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extracting from an ascii file

Posted by ali (ali), 1 April 2004

I need your help for the following. ia have a file in this form:

i15  4.5  p  o16 3.5  p  i15  5.5  p  o15  8.5  p  2.0

I need to change it into this from:

i15   4.5   p  2.0
o16  3.5   p  2.0
i15   5.5   p  2.0
o15  8.5   p  2.0

using some form of regex I coud get only
i15 4.5 p 2.0

all other occurences are ignored although I used the g option in search and replacement pattern. My file has lots of lines in this form with different number of fields. For each line I only get the first occurence. I appreciate your help.


Posted by admin (Graham Ellis), 2 April 2004
I would write something like

@info = ($incoming =~ /([io]\d+\s+\S+)/g);
$pval = ($incoming =~ /(p\s+\d\S+)/);
foreach $io (@info) {
       print "$io $pval\n";

I'm guessing a bit there about your incoming data - you've only posted one sample line of data and so it's hard to see what the pattern is in general, so you may need to modify it.

First line - gets all the I or O fields followed by another field
Second line - gets the P value (only interested in the P that's followed by a number)
loop - adds the second line match onto the end of all the first line matches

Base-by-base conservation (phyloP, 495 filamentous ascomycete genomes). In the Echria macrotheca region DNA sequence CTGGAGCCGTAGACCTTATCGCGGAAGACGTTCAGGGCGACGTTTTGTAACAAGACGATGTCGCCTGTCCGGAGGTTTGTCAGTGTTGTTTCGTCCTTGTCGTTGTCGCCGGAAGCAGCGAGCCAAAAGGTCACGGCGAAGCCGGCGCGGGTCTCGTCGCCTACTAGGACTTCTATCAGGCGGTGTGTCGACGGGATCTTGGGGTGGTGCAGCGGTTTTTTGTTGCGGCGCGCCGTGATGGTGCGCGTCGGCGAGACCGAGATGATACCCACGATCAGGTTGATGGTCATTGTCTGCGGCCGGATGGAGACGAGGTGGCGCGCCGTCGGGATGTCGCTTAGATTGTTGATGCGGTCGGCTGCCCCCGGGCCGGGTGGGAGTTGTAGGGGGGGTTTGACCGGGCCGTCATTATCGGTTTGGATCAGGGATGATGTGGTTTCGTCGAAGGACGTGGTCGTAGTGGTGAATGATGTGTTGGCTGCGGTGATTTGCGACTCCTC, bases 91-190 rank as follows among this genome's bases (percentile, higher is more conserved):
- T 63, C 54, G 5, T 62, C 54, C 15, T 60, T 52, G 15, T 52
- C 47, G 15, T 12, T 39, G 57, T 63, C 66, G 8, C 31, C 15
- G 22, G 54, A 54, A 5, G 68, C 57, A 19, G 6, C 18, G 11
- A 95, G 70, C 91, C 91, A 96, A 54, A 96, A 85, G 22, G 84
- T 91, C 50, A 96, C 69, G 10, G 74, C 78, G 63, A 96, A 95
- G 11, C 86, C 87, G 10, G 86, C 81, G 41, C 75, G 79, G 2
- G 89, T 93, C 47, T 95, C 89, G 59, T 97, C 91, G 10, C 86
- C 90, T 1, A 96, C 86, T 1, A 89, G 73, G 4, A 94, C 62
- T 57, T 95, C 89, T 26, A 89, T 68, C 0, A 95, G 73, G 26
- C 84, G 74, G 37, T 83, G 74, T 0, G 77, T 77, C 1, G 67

Posted by ali (ali), 3 April 2004
Hi Graham,

Thanks for your reply. here is a few lines of the actual input:

o16z 27.72 3   p i13z 28.08 1   p o13z 27.37 4   p i16z 28.07 2   p i12z 28.35 2
  p 25.630                      
o16z 29.40 2   s i13z 29.99 1   s o13z 29.91 2   s i16z 9.17 4   s i12z 30.34 2
 s 25.630                      
o16z 59.70 1   p i20z 60.63 0   p i16z 60.87 1   p i18z 60.88 0   p i13z 61.01 0
  p i12z 61.25 0   p i19z 61.69 1   p 58.490      
o16z 61.07 1   s i20z 62.55 1   s i16z 62.88 1   s i18z 0.00 4   s i13z 63.27 2
 s i12z 63.59 1   s i19z 64.37 2   s 58.490

those are 4 lines of the file. In every other line there is "s" instead of p.

I tried to do what you told me to do. But I could'nt get any output. If the name of the file is "input" for example, how I should read the file in scalar context to use @info =($incoming =~ ..... ) ?
thanks again.

Posted by John_Moylan (jfp), 3 April 2004
Hello Ali

This seems to work, though your second post was not too clear to my wine riddled brain  

I've used __DATA__ for the example code and just put it all in an array and foreached each line.

my @dataArray = <DATA>;

# The regex seems to have a recurring pattern
# So lets write the pattern once and times it by 4
my $regex = '([io]\d\d\s{1,3}\d\.\d)\s+?[ps]\s+?' x4;

foreach my $line (@dataArray) {


   # This bit seems to be common at the end, so lets grab the last 6 chars first to simplify things
   # make sure there's no trailing whitespace though... perhaps that regex would be better
   my $lastBit = substr($line, -6);

   my ($first, $second, $third, $fourth) = $line =~ m/^$regex/;

   # You print/format it how you like, this is to prove it works
   print "$first $lastBit\n$second $lastBit\n$third $lastBit\n$fourth $lastBit\n\n";
i15  4.5  p  o16 3.5  p  i15  5.5  p  o15  8.5  p  2.0
i15  4.5  p  o16 3.5  s  i15  5.5  p  o15  8.5  s  2.0

i15  4.5 p  2.0
o16 3.5 p  2.0
i15  5.5 p  2.0
o15  8.5 p  2.0

i15  4.5 s  2.0
o16 3.5 s  2.0
i15  5.5 s  2.0
o15  8.5 s  2.0